Since 2008, the Loccioni Company (a world leader in mechatronics and automated robotic systems) has transformed its industrial and residential buildings into the 'Leaf Community', the first eco-sustainable community in Italy, with a net-zero carbon footprint.


The hidden valley of Valle dell'Esino, near Ancona, is an area rich in history and natural resources, and is the perfect location for Loccioni and the local government to work together in order to create jobs whilst protecting and enhancing the valley's heritage.

Loccioni has become a business and technology hub in the area, as well as a great example of how technology can be used to create sustainable living. Here, people live in carbon-neutral housing, move about in electric cars, and go to work in facilities powered by renewable energy sources.

The Leaf Community is also a laboratory, focussing on the agriculture of the future such as digitally monitored bee hives, prototypes for measuring the health of agricultural land or systems of intelligent irrigation for crops.

The electricity necessary for industrial activities is generated through a mix of resources that work in harmony: the photovoltaic panels on the roofs of the offices, the hydroelectric micro-power stations along the nearby Esino river, and biomass pyro gasification (heating waste to produce biogas) to provide heating for the whole community.

The power systems form what is called a 'smart grid', where surplus energy in one area (such as solar) can offset a deficiency in another. Excess power can be stored in batteries that are no longer efficient enough for electric vehicles, meaning that nothing is going to waste.

These interlinking systems could be the blueprint for many other communities around the world, as engineers look for new ways to combat the climate crisis and transfer to a carbon-neutral society.

Valle di San Clemente

Italian countryside on a warm day
Valle di San Clemente, Italy, is the headquarters of the Smart Land project, a public-private initiative to enhance the historical, cultural and agricultural heritage of the valley. Photo by Luigi Avantaggiato

Energy Islands

Solar powered lab buildings
These 'nomadic' labs are energy islands, composed of photovoltaic panels and interconnected storage containers. Thanks to an intelligent management of energy flows and power peaks, almost all consumption is regenerated and transferred back to the electricity grid. Photo by Luigi Avantaggiato

Medical robots

Robot arm in factory
A test phase of the Apoteca Chemo medical robot; an automated system for the preparation of intravenous chemotherapy drugs at Loccioni laboratories, Ancona, Italy. Photo by Luigi Avantaggiato

A natural power source

A hydroelectric power station on the Esino river at Angeli di Rosora, Ancona, Italy. Built in 2013, two hydraulic screws inside the building exploit the water current to produce electricity for the Leaf Community. Photo by Luigi Avantaggiato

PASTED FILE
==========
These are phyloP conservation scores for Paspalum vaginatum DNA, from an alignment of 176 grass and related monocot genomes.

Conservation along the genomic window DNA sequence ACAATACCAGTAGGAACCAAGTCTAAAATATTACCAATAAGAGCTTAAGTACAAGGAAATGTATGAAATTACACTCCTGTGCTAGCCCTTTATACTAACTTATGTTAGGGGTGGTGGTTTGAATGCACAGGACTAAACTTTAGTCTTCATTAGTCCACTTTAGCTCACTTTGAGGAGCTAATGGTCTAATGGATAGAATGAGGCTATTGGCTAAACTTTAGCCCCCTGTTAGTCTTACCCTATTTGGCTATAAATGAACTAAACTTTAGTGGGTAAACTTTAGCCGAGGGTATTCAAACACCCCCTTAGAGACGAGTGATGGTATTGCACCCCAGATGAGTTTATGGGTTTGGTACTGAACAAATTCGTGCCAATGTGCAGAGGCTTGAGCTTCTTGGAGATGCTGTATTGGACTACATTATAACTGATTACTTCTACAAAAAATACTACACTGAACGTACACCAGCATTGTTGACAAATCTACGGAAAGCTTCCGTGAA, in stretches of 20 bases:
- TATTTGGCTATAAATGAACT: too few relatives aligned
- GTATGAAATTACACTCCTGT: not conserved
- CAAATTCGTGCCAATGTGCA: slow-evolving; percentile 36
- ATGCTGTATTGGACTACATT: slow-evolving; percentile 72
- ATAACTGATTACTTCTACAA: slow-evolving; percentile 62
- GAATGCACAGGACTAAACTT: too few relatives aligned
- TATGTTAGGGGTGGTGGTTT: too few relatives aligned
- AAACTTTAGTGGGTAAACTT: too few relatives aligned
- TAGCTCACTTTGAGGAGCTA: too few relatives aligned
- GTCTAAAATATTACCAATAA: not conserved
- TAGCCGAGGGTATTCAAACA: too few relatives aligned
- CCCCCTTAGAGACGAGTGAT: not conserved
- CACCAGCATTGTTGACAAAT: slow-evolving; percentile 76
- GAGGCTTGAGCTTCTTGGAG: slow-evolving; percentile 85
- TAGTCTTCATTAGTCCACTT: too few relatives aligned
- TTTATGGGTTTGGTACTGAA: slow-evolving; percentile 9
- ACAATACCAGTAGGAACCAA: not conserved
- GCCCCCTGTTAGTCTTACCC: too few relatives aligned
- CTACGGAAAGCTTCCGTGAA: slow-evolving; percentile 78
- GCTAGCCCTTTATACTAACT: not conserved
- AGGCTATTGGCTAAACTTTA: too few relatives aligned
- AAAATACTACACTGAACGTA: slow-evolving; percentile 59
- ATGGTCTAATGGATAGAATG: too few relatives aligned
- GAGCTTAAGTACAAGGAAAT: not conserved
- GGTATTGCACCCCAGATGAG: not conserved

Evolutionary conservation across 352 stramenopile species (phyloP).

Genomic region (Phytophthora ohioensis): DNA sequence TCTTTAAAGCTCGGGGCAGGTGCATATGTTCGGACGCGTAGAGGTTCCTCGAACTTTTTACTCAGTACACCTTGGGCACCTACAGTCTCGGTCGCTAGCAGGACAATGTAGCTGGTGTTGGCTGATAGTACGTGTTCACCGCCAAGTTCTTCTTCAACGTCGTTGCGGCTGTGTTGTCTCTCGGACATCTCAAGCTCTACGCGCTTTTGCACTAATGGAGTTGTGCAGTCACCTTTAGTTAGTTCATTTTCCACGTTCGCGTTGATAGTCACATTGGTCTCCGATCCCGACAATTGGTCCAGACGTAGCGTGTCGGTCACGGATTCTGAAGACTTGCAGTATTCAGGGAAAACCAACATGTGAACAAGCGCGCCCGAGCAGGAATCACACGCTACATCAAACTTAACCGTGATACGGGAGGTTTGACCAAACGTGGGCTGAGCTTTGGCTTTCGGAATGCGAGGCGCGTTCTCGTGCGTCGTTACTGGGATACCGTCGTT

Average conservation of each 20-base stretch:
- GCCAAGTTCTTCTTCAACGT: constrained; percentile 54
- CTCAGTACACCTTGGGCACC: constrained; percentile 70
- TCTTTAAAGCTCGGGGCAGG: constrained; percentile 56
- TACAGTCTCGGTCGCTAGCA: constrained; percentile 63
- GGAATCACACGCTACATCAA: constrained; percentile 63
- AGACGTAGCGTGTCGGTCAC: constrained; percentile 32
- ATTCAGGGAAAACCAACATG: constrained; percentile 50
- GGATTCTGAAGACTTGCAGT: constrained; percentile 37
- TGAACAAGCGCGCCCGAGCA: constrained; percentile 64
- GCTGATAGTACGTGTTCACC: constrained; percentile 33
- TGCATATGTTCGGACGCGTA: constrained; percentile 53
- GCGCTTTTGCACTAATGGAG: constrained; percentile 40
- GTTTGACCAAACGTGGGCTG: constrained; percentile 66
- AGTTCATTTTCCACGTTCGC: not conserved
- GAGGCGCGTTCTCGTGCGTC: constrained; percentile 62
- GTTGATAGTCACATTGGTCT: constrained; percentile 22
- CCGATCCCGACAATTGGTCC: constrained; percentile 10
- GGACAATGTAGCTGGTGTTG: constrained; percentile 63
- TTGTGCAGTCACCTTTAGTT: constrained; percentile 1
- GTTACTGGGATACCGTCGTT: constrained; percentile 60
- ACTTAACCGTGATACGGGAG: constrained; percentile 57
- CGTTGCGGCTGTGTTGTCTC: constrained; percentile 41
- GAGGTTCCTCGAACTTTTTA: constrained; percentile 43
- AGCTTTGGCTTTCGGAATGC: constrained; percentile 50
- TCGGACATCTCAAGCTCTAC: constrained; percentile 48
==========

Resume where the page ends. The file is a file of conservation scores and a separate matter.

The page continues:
Abbey restoration

View of the Abbey of Sant'Urbano, Apiro, Macerata, Italy. Recently restored as the result of a local initiative to preserve and enhance the Valle di San Clemente, the abbey is now seen as the heart of the valley's tourism. Photo by Luigi Avantaggiato

High-tech beehives

Colourful bee hives in a field
In this image, a weather station and a digital sensor system in the San Clemente Valley monitor bee hives, another element of the Smart Land project. The sensors allow the beekeeper to view the parameters of the hive without moving, monitor the weight of the hive, analyse the weather conditions, productivity and quality of life of bees. Photo by Luigi Avantaggiato

The factory floor

Workers in industrial building
The test and production laboratories at the Loccioni laboratory. Photo by Luigi Avantaggiato

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Power to burn

Industrial facilities from outside
Inside this pyrogasifier, waste is burnt at a high temperature. This process creates biogas which is used to heat all of the buildings in the community. Photo by Luigi Avantaggiato

Solar sunset

Solar panels at sunset
View of the Leaf Park solar facility in the San Clemente Valley, Macerata, Italy. The energy produced by these solar panels supply the scientific projects at the Loccioni site. Photo by Luigi Avantaggiato

Watching the soil closely

Solar panels in Italian countryside
The prototype of a soil erosion analysis system in an agricultural field in the San Clemente Valley, Italy. The prototype consists of a mobile device that can be used on different terrains and in different geomorphological situations. Photo by Luigi Avantaggiato


James CutmorePicture Editor, BBC Science Focus

James Cutmore is the picture editor of BBC Science Focus Magazine, researching striking images for the magazine and on the website. He is also has a passion for taking his own photographs